Our Executive Director Dr. Lori Phelps Weighs in on Education Requirements in Addiction Counseling
The profession of addiction counseling is in a phase of rapid
growth and change and I often find myself having to explain
some pretty confusing concepts to my students. For example,
36 is greater than 315 in addiction education. Fuzzy math?
This is only the tip of the iceberg. When I cover the fieldwork
and internship requirements, I have to tell them that hours are
not the same as hours. It’s a wild and whacky world we live
in, that’s for sure. First, let me explain the education
CAADE programs require a minimum of 36 units of
coursework for completion of the Alcohol and Drug Studies
certificate programs at our community colleges. Next: some
other certifying organizations in California require 315 hours
of education. Finally: the state of California currently
requires 155 hours of education for addiction counselors to
become certified. OK. Here is your first exam question:
True or False: CAADE requires more education than the
other certifying organizations or the State. Answer: TRUE
This is just about the time in my lecture where students start
passing the Advil. How can 36 be more than 315 or 155?!!?
Simply stated, this is really just a problem of semantics.
Comparing units and hours is like comparing apples and
oranges. CAADE measures minimum education requirements
in units, while the others measure education in hours. Here is
a little background to help clarify.
Somehow, in the history of addiction counseling
education, somebody, somewhere, decided that 315 hours of
education was going to be the “national standard,” the
minimum requirement for certification nationwide.
(Actually, it’s 270 hours plus 45 hours of practicum class time for a total of 315 … well, never mind). Anyway, as far as I can tell, the actual history of how the number of hours was agreed upon, or by whom, is not recorded anywhere; believe me, I’ve searched high and low. The most I can piece together is that the two large national organizations (ICRC and NAADAC) established national credentials based on the 315 hour model in the 1980s. Theirs was the first organized attempt to establish minimum standards for addiction counselors who, at that time, were largely recovering individuals who were working in treatment settings in many states. The model caught on, and IC&RC and NAADAC were successful in getting states to officially adopt their model and join one or the other (or both) organizations as affiliates. (Note: Mainstream wisdom at the time was that recovering people were the best ones to treat other addicts; while they needed some education, personal recovery and supervised experience in the field were considered necessary and sufficient; few at that time thought that college was necessary –quite the contrary.)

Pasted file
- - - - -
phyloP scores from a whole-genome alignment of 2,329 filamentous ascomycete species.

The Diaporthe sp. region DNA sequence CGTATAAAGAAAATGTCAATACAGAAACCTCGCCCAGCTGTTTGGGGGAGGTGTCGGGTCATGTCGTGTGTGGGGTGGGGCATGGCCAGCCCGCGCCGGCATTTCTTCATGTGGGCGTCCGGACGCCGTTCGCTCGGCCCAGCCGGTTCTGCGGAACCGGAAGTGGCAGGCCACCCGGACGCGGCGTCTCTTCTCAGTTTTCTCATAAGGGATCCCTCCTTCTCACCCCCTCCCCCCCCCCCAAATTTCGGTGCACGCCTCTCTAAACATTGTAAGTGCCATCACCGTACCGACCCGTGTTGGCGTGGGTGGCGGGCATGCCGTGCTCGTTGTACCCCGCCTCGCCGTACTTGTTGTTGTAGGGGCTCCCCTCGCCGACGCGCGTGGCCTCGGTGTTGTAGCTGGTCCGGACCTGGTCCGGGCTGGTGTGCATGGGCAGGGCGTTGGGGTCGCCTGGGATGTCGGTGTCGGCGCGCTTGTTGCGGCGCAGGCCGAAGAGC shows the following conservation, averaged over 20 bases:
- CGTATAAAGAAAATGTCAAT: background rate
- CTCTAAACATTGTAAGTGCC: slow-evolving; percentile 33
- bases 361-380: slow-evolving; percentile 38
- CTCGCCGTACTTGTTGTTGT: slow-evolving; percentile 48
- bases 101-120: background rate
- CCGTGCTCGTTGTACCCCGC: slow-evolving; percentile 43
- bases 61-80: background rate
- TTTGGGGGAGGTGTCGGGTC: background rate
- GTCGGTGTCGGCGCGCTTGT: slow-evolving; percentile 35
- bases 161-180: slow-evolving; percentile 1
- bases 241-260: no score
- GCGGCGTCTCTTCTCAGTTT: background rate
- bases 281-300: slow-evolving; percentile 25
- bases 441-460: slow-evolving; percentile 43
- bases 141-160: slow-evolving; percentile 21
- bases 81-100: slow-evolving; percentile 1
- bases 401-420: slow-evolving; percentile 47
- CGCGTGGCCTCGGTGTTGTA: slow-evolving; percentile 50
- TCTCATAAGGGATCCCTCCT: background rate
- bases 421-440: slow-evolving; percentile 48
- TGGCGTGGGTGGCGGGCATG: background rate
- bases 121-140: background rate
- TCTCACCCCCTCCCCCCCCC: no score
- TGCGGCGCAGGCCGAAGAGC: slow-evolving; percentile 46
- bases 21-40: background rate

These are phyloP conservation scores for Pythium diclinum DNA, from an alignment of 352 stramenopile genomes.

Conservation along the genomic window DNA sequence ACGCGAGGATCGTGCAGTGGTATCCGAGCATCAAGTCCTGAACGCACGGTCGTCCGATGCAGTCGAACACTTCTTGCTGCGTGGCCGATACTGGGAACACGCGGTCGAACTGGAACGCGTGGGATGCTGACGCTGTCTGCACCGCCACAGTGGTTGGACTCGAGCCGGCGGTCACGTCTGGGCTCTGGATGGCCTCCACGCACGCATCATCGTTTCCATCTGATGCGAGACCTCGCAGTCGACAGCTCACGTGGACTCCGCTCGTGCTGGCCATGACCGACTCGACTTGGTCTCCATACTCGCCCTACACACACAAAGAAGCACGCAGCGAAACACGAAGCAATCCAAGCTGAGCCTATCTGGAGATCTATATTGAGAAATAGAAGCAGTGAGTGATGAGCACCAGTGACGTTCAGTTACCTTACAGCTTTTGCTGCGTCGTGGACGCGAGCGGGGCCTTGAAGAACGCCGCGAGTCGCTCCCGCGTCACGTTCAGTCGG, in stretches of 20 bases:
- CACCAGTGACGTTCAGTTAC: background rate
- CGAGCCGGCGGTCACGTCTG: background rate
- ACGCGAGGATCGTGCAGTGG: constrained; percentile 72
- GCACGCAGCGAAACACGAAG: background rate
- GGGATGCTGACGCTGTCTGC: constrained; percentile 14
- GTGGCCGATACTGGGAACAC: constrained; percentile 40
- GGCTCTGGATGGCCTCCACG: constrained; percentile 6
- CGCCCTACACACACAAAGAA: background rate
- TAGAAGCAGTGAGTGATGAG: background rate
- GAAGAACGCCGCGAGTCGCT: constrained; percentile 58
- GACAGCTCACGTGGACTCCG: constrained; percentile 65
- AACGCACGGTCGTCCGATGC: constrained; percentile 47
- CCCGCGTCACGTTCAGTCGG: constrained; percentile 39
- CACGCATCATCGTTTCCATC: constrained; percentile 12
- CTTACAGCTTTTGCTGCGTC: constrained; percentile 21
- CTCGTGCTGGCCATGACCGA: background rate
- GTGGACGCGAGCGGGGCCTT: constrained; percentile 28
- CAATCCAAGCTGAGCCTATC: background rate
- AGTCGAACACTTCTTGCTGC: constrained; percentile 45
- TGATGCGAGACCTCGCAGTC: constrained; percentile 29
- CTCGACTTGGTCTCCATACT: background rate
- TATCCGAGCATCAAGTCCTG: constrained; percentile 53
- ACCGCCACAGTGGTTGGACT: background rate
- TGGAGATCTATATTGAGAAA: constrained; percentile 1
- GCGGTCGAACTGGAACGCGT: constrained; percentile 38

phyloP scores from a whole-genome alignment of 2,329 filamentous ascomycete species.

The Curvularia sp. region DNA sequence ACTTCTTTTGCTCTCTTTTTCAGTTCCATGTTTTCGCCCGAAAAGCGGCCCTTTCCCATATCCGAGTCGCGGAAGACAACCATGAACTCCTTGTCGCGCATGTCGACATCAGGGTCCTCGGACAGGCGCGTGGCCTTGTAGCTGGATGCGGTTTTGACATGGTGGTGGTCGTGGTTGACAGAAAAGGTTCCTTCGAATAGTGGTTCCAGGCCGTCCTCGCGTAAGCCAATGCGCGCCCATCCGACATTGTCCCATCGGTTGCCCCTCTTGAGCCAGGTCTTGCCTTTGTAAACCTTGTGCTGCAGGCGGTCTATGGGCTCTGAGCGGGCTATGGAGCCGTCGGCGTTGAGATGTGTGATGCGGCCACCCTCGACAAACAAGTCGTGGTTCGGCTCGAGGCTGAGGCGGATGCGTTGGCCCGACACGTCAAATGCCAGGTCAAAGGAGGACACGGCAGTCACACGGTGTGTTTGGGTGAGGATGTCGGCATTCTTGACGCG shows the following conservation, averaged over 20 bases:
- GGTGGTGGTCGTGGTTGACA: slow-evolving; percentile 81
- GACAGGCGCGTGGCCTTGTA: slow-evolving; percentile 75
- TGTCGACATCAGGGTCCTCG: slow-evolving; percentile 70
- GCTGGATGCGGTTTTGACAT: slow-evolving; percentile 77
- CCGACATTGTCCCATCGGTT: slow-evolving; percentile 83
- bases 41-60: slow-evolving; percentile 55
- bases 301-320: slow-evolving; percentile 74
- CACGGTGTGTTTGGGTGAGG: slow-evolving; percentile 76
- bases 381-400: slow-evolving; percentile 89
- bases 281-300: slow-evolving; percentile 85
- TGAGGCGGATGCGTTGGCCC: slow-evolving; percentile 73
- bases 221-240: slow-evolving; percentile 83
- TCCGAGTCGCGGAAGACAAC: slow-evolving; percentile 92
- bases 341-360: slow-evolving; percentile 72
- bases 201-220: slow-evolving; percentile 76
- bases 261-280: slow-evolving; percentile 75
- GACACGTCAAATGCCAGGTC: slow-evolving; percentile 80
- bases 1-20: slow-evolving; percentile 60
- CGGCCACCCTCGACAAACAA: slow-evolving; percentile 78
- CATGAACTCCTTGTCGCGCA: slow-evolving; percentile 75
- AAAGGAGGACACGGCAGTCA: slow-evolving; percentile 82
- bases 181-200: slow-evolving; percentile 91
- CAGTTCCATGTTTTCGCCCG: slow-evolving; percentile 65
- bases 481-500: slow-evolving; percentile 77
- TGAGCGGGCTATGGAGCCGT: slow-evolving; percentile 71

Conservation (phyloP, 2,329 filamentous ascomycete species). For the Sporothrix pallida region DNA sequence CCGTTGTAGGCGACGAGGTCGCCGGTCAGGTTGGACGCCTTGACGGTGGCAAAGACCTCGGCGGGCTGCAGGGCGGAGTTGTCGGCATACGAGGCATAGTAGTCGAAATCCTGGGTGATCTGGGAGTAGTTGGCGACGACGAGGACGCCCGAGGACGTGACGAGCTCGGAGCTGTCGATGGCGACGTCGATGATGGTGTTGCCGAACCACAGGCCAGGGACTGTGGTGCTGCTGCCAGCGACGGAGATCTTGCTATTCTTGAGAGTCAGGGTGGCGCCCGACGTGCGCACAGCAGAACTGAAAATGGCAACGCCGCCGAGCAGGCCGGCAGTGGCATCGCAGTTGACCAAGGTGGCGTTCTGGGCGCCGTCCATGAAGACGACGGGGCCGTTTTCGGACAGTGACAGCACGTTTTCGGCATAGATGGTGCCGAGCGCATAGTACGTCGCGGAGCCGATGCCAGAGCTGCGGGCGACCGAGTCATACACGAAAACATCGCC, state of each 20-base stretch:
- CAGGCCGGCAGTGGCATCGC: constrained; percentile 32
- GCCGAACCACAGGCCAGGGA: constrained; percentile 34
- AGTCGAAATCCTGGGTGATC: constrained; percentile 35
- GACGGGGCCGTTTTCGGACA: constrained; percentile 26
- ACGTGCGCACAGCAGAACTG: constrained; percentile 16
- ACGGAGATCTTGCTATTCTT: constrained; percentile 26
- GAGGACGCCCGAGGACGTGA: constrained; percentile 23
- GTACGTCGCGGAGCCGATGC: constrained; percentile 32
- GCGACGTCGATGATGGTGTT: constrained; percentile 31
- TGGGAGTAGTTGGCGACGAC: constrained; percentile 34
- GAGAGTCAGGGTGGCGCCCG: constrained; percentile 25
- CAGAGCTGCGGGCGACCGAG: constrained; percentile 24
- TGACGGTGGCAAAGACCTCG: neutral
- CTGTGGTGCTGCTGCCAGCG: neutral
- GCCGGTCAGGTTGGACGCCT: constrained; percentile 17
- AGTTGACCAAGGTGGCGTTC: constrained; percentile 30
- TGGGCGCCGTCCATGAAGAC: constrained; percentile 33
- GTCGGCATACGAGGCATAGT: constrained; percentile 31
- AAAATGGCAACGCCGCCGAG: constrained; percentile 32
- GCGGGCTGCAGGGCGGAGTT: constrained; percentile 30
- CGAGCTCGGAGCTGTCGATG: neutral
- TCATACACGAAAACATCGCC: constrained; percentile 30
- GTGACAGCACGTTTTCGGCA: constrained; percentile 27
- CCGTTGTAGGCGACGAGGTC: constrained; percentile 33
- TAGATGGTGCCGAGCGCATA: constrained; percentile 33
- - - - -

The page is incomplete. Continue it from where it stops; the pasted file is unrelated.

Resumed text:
When CAADE showed up, in the mid-1980s, California had not yet established any minimum requirements for addiction counselor certification. CAADAC was in its early stages of development and was using the 315 hour model because it was the only thing out there at the time and it was already being recognized as the standard in many states. CAADE’s founder, Dick Wilson, started the Alcohol and Drug Studies program at Saddleback College and soon realized that a few other colleges had been successful in establishing similar programs. Dick got them all together, got some financial help from the State of California, and together they developed the Guidelines for Alcohol and Drug Studies in Higher Education. CAADE’s Accreditation Committee began accrediting ADS certificate programs in community colleges, which have courses that are measured in units, not hours.
If you’re still with me, here’s where I’m going to bring it all home for you. Units in colleges do represent a certain amount of classroom hours. For example, one unit in college is approximately 15 hours in the classroom. A three-unit course, then, is 45 actual classroom hours. 36 units, then, is equal to … wait for it … 540 class hours. Hence, 36 (units) IS, IN FACT, more than 315 (hours). And so, 36 > 315. There’s nothing fuzzy about this math when you know what you are measuring.
QUANTITY, QUALITY and TRANSFERRABILITY
Now that we’ve done the math, I need to point out that the CAADE model of higher education is not only about MORE; it is also about QUALITY and TRANSFERRABILITY. The 315-hour model, often called the “workshop” model, allows for courses to be taken in non-accredited private schools or Adult Extension schools. CAADE courses are taught in regionally accredited colleges, which have to meet rigorous standards that are enforced by the Western Association of Schools and Colleges (WASC). CAADE accredited programs also have to meet the additional requirements set forth in the Guidelines Manual for Addiction Studies in Higher Education. What makes this so very important is this: CAADE College courses can be applied for credit toward AA/AS degrees and transferred to universities; most courses from private schools or extension programs cannot be transferred. Why is that important? Because the day is coming when addiction counselors will be required to have college degrees to work in the field, and people who don’t have college courses or degrees will have to either change jobs or go to college and start from scratch, because their 315 hours will not qualify—they don’t transfer because they aren’t from regionally accredited colleges. Those counselors with certifications based on the 315-hour model will most likely have to work as sober coaches or peer advisors at lower rates of pay. While those workers will still be very important to clients in treatment, they will not be able to do the same work as counselors or therapists. Keep that in mind as you plan your future and consider your options.
Stay tuned for the next edition of the Chronicles where I’ll discuss why “hours” are not the same as hours.